Nissan Leaf Transmission Tear Down

by Ben N on March 17, 2020

I recently disassembled a Nissan Leaf driveline. That was essentially just taking apart the main components of the charger, inverter, motor and gearbox.

After doing that, several viewers requested seeing inside the gearbox. I was also interested in seeing inside and was curious if I could use part of it to mate with the motor for use in other projects.

So, I set to work taking apart the Nissan Leaf’s single speed gearbox.

I started by trying to drain any fluid from the case. I opened a drain plug, but nearly no oil came out. From the salvage yard, there was a tag on the entire assembly saying the fluids had been drained. I assumed that only meant the coolant though. The drain valve on the gearbox was really hard to crack open. I would have assumed that meant it hadn’t been opened!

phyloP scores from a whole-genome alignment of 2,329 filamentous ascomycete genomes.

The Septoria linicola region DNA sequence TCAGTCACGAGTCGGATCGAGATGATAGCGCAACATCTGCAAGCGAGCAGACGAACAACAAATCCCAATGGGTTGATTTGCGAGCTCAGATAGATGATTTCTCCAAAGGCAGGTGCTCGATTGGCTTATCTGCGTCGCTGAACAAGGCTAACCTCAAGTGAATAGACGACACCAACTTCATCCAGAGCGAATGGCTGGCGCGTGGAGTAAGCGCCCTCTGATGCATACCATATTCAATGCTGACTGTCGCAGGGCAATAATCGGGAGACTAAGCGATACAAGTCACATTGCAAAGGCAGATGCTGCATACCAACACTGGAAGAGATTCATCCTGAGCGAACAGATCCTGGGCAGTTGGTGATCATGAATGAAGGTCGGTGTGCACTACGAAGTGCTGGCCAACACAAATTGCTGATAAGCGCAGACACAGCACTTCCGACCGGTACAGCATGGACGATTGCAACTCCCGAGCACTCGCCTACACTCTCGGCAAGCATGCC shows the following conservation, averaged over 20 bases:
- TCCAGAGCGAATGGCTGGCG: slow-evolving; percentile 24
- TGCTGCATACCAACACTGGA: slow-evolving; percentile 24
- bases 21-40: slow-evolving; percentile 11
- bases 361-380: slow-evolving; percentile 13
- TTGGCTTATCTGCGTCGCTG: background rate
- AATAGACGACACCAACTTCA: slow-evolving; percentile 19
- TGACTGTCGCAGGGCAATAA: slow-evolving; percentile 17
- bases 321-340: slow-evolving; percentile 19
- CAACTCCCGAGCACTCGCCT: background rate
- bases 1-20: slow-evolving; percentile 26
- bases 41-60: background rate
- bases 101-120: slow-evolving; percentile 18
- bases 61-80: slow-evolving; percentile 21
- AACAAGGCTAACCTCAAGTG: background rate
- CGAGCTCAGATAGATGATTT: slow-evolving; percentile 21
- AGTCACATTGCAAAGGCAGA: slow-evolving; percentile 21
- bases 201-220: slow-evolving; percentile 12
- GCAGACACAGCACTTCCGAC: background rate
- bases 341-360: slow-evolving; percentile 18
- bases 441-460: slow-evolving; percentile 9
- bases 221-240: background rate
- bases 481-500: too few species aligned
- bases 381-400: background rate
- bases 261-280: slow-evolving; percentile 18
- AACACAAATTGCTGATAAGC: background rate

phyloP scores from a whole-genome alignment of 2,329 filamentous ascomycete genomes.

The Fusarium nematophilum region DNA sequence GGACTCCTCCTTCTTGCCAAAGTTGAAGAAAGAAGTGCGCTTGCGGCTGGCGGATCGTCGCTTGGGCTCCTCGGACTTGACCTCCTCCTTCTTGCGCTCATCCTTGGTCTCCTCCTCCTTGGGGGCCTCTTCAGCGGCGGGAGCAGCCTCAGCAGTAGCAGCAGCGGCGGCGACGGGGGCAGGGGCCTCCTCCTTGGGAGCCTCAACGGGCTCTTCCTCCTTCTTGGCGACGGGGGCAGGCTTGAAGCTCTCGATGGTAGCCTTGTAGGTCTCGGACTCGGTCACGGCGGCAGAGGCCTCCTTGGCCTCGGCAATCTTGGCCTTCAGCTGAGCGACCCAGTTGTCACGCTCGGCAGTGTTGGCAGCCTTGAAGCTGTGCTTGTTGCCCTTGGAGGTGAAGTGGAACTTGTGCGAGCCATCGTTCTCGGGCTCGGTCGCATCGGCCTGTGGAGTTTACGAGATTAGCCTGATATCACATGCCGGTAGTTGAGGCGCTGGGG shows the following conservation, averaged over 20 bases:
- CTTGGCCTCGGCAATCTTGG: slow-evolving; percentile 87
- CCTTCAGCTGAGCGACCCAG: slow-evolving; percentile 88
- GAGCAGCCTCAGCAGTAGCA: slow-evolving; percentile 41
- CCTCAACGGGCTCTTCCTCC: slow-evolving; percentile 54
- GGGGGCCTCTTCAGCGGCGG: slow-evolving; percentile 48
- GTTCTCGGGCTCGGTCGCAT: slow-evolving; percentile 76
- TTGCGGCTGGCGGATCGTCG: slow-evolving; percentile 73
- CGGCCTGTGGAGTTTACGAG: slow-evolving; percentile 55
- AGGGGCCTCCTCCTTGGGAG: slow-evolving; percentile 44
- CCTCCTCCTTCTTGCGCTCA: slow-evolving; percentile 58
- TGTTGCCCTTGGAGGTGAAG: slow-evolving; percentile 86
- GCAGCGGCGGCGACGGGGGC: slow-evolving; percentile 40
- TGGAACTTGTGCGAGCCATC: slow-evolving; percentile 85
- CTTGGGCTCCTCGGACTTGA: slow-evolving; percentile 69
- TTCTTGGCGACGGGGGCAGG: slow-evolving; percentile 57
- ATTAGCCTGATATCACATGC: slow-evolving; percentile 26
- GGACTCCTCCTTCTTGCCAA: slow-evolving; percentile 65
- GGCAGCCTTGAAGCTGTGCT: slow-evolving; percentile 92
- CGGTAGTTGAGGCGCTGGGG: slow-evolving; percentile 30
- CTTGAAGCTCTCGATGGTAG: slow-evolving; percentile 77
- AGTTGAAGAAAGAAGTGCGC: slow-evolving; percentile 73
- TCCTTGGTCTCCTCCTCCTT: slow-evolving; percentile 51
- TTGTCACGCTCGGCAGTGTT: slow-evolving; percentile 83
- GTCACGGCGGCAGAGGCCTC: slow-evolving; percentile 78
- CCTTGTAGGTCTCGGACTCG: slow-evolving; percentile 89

I set the gearbox on it’s side and pulled all the case bolts out. There is a cap with three bolts which is sort of a cover over the middle shaft. I pulled the bolts, but corrosion prevented me from pulling it off. After some beating, scraping, and twisting, I got it removed.

Under the cap is a device that looked pretty strange to me at first. There was a pair of carbon brushes pressing against the shaft, but they didn’t appear to be connected to anything else. After studying it a bit, I realized that it WAS connected to the two bolts connecting the device to the case. The idea is that this grounds the rotating shaft to the case of the gearbox. This prevents stray voltage from forming currents which can arc the bearings.

Under that component was a retaining ring and washer. I removed it with my slip ring pliers. That was the only specialty tool I needed to take the transmission apart.
https://amzn.to/2Ui0Lqr